It's September and I'm leaving to go off for my first year in college.
My father drives me and my friend, Bobby Fisher, who is going to the same school, to the Greyhound bus station in downtown Philadelphia. Mom stays at home. She's still angry about my decision to go to this unworthy little out-of-town school. Dad, however, is acting unusually friendly. It is so unlike him. At home, we rarely speak—I mean, ever. And all through high school, he has ignored me. Never even came to my basketball games. In the car, he asks Fisher about his college plans, and seems genuinely interested when Bobby says he is going to concentrate on math and physics.
At the bus station Dad buys my ticket for me: one-way to Marietta, Ohio. I've never even visited this school, Marietta College. I picked it at random from a shelf full of college catalogs in the school counselor's office. Anything to avoid going to the University of Pennsylvania, where Dad is an alumnus, and having to stay at home.
"So, do you have everything you need?" Dad asks. He's wearing a dark suit and a bowtie, like he always does, and an overcoat and hat, even though it's officially still summer.
"Yeah, I guess so." I have no idea what I need for college. I filled up my suitcase last night with the clothes I already own. And I threw in my transistor radio, the one I use to listen to WDAS, the soul station, when everyone else has gone to sleep.
"How about money?" Dad asks.
"You've already given me money."
"So, maybe you need some more. Maybe you'll want to go out for dinner."
"I signed up for the cafeteria meals, Dad. They feed you breakfast, lunch and dinner."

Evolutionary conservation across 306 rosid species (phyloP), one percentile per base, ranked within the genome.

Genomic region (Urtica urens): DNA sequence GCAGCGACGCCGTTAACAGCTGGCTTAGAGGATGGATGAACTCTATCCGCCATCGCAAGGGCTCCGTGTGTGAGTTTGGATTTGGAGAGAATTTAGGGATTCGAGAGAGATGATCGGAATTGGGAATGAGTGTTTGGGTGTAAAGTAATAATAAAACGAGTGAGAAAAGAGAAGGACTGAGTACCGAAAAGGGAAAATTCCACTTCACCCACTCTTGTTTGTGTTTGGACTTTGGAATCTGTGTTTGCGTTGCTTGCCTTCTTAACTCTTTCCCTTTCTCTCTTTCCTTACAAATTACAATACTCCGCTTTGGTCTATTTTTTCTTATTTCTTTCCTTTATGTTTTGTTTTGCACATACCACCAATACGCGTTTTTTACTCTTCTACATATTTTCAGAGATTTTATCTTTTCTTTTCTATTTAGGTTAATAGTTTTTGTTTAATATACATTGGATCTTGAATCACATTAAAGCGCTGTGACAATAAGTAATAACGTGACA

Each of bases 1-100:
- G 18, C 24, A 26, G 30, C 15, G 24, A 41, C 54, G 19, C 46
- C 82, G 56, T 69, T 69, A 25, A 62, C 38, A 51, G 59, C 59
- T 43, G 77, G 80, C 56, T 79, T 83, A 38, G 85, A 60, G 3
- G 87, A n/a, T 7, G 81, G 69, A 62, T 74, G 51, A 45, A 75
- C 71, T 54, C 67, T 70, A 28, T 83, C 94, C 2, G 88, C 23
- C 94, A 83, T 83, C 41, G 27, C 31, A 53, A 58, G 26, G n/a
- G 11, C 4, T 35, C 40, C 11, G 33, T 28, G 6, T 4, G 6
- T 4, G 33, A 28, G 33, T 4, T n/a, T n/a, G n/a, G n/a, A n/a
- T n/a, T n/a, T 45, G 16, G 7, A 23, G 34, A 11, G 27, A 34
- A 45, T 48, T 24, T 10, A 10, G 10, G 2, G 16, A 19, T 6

"Still, maybe you'll want a snack." He pulls a 20-dollar bill from his wallet. "Maybe you'll go on a date, even." Dad smiles at me.
I don't know what to make of him. This guy who has always been so damn gloomy. Now he's acting like my best friend. "OK, thanks." I put the money in my back pocket.
Fisher nudges my arm. "Hey, man, the bus is here."
Dad picks up my suitcase and starts toward the loading area, walking quickly.
"I can carry that," I shout after him. "It's heavy."
"Don't worry, Butchy," he yells back over his shoulder. "It's my pleasure."
Such a strange thing for him to say. I look over at Fisher. He's struggling with his own two suitcases, but meets my look and I raise my eyebrows and nod at my father, like he's some kind of crazy person. Fisher just shrugs his shoulders. He must have other things on his mind.
Dad scurries on ahead and hands off my leather suitcase to the bus driver, who is busily loading bags into the cargo hold under the bus. "My boy is going off to college," Dad tells the driver, who only nods and keeps working. "It's his first year. He's a freshman."
"He doesn't care, Dad. Can't you see that?"
"Maybe he does." Dad looks contrite, but recovers quickly and holds out his hand. And we shake. Dad holds on, then pulls me in for a hug. I don't think my dad and I have ever hugged before. "I'll miss you, son," he says.
"Yeah, sure." I pull my hand away. "Me too, I guess."
Fisher and I board the bus and find an open double seat all the way in the back. I sit by the window. As the bus starts to back out of its slip, I see Dad come running back alongside the slowly moving bus. Now he's waving and grinning, practically sprinting to keep up with the reversing bus. I don't remember ever having seen him run before. I feel embarrassed. I turn to Fisher and say, "What an asshole."
When I look out the window again, Dad has stopped running—and smiling. He gazes down at the ground, then turns to leave and doesn't look back. I know he has read my lips. I think about trying to get off the bus and run after him. But it's too late now. We're almost out in the street. I feel sick to my stomach. But I'm too young and smug and fucking self-centered to know what I've just done. It doesn't pay to think about such things. I mean just because he's nice to me one time doesn't mean I'm going to forget all the rest of it.
"What the hell, huh?" I say to Fisher. "We're going to college, man."
"Yeah," he says. "Cool." Then he pulls out a paperback and starts reading.
I laugh for no reason, then I decide to put what happened with my father out of my head. He's probably already forgotten it, I tell myself. That's just the way it goes.